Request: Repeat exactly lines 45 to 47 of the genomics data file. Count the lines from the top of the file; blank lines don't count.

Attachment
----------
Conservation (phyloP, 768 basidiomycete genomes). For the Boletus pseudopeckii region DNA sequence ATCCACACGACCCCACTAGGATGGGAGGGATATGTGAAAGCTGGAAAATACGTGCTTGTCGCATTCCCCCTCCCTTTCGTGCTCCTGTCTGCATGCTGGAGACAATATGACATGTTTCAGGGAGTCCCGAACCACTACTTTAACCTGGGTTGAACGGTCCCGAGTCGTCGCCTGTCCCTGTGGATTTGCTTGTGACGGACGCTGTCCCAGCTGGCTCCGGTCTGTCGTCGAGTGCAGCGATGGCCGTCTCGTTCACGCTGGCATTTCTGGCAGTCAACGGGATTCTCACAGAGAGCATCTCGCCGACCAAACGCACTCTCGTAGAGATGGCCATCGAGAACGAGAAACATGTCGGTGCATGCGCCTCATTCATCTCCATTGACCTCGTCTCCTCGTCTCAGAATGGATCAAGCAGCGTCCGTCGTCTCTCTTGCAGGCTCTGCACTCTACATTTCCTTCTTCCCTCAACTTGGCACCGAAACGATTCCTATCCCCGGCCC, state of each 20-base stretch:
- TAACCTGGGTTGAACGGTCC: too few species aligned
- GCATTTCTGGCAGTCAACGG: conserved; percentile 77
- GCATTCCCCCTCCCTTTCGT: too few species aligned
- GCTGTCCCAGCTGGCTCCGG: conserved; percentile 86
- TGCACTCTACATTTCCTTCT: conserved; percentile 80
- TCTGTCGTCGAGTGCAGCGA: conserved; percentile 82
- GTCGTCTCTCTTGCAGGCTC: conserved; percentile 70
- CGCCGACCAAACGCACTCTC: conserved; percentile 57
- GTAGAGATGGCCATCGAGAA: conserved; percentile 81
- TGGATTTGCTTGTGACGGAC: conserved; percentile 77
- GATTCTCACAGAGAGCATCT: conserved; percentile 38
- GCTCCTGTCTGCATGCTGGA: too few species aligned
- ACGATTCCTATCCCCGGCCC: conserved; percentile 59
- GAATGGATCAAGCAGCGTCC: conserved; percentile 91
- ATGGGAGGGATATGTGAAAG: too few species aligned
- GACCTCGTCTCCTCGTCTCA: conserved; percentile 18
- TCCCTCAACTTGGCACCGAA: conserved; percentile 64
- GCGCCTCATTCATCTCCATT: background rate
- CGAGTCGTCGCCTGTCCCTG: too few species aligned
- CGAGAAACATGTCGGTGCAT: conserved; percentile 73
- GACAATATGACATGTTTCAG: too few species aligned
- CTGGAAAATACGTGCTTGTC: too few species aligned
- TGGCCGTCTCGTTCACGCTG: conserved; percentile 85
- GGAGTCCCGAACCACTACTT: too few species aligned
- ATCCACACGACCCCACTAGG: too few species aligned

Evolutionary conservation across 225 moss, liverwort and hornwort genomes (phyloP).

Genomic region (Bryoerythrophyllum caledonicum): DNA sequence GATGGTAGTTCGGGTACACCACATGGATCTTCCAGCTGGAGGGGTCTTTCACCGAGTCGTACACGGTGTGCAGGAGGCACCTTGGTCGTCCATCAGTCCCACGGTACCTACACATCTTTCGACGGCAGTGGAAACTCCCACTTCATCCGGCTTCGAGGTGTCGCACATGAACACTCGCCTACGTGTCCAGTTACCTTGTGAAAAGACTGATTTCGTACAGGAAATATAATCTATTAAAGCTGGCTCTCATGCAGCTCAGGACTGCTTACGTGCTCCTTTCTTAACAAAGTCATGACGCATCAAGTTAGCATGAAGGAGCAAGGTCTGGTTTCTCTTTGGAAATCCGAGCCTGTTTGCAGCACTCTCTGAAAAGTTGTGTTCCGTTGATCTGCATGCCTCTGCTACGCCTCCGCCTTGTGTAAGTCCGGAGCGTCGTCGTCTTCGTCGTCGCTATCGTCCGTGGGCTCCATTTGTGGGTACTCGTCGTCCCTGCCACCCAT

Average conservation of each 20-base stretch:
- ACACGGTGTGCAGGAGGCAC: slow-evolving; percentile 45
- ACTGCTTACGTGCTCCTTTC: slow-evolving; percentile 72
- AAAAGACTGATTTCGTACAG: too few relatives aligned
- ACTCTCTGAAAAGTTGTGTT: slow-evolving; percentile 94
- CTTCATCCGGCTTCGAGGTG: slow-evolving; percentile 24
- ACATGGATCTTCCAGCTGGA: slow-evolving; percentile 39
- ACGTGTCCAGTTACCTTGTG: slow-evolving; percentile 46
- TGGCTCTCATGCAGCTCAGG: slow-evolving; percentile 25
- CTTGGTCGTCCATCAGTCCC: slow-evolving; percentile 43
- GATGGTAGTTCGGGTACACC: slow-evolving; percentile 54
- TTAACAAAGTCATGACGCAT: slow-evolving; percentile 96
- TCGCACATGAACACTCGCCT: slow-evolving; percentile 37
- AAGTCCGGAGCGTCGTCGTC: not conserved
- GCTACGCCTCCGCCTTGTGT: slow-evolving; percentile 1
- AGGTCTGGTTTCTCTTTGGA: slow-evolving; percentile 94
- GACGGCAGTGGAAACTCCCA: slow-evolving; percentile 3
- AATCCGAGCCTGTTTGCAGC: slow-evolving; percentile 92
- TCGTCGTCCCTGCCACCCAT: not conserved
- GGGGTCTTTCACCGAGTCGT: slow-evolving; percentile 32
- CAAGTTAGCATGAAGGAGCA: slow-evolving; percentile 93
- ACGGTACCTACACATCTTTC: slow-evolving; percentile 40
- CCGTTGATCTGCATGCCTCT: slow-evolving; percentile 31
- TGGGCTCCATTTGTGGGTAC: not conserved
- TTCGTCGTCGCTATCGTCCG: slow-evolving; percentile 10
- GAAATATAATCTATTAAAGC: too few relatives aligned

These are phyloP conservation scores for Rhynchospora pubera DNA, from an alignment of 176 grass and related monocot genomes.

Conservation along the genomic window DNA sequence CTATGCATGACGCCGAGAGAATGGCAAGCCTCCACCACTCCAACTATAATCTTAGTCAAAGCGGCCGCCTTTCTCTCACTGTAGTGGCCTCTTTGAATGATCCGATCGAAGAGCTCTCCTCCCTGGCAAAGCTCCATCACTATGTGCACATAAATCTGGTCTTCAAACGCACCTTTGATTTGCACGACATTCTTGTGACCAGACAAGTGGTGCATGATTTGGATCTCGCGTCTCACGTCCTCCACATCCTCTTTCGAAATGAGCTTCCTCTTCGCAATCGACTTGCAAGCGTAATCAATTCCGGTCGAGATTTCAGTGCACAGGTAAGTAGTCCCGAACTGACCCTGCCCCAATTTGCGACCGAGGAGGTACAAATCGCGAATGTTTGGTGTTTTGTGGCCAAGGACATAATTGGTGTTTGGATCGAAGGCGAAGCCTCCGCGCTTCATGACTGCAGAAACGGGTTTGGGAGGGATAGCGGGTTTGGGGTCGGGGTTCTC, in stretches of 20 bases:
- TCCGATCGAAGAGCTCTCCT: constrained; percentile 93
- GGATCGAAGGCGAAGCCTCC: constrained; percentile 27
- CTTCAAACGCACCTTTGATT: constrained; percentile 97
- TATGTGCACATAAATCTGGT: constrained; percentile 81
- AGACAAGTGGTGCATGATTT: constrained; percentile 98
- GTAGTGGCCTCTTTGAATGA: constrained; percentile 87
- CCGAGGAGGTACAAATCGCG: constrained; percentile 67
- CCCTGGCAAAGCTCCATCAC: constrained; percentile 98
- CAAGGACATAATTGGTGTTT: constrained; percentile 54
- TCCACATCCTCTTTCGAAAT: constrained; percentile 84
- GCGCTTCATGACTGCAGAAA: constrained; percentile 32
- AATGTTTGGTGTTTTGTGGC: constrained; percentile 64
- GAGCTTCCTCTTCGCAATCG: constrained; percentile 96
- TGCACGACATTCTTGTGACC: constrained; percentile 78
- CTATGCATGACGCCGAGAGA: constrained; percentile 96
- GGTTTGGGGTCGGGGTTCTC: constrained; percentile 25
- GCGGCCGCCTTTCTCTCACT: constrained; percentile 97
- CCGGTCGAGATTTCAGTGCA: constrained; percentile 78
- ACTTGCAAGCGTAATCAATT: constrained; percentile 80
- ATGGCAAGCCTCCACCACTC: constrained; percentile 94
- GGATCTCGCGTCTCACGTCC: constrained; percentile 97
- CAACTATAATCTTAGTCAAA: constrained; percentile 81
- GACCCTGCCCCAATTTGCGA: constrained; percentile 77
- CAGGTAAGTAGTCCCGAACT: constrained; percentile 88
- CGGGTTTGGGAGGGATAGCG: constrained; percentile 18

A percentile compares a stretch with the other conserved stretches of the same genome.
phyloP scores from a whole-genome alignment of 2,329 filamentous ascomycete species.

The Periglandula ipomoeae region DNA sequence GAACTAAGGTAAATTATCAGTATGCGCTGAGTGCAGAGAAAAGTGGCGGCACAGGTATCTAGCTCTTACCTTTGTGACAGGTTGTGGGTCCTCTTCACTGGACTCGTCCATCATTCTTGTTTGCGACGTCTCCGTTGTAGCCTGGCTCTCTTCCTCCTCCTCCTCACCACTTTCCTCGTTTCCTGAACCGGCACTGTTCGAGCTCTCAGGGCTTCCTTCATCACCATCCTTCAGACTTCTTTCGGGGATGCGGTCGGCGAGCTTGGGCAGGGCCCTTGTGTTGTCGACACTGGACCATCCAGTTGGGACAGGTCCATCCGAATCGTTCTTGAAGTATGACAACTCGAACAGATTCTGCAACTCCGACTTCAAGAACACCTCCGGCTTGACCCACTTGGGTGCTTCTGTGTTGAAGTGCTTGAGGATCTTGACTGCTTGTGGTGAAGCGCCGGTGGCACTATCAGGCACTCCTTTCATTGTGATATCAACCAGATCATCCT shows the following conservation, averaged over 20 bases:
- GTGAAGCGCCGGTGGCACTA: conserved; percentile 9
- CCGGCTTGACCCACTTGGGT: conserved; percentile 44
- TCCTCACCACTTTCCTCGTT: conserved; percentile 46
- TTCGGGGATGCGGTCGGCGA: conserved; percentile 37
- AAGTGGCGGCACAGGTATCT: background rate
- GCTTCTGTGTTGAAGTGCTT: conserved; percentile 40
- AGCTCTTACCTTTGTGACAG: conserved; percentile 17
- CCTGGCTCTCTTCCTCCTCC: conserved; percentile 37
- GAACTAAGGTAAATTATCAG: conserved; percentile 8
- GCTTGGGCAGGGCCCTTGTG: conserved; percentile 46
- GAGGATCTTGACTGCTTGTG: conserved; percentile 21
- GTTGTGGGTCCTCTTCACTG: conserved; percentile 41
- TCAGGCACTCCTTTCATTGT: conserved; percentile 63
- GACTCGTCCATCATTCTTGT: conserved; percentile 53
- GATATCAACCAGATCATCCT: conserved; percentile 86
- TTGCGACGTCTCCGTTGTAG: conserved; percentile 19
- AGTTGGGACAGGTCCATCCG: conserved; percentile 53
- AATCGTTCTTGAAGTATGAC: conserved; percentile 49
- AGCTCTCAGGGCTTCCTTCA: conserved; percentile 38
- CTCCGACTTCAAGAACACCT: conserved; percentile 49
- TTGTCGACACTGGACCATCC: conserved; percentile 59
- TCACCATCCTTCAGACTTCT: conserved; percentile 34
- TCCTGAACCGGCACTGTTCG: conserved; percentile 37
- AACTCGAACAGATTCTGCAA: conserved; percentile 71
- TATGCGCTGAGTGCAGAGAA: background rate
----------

- GACGGCAGTGGAAACTCCCA: slow-evolving; percentile 3
- AATCCGAGCCTGTTTGCAGC: slow-evolving; percentile 92
- TCGTCGTCCCTGCCACCCAT: not conserved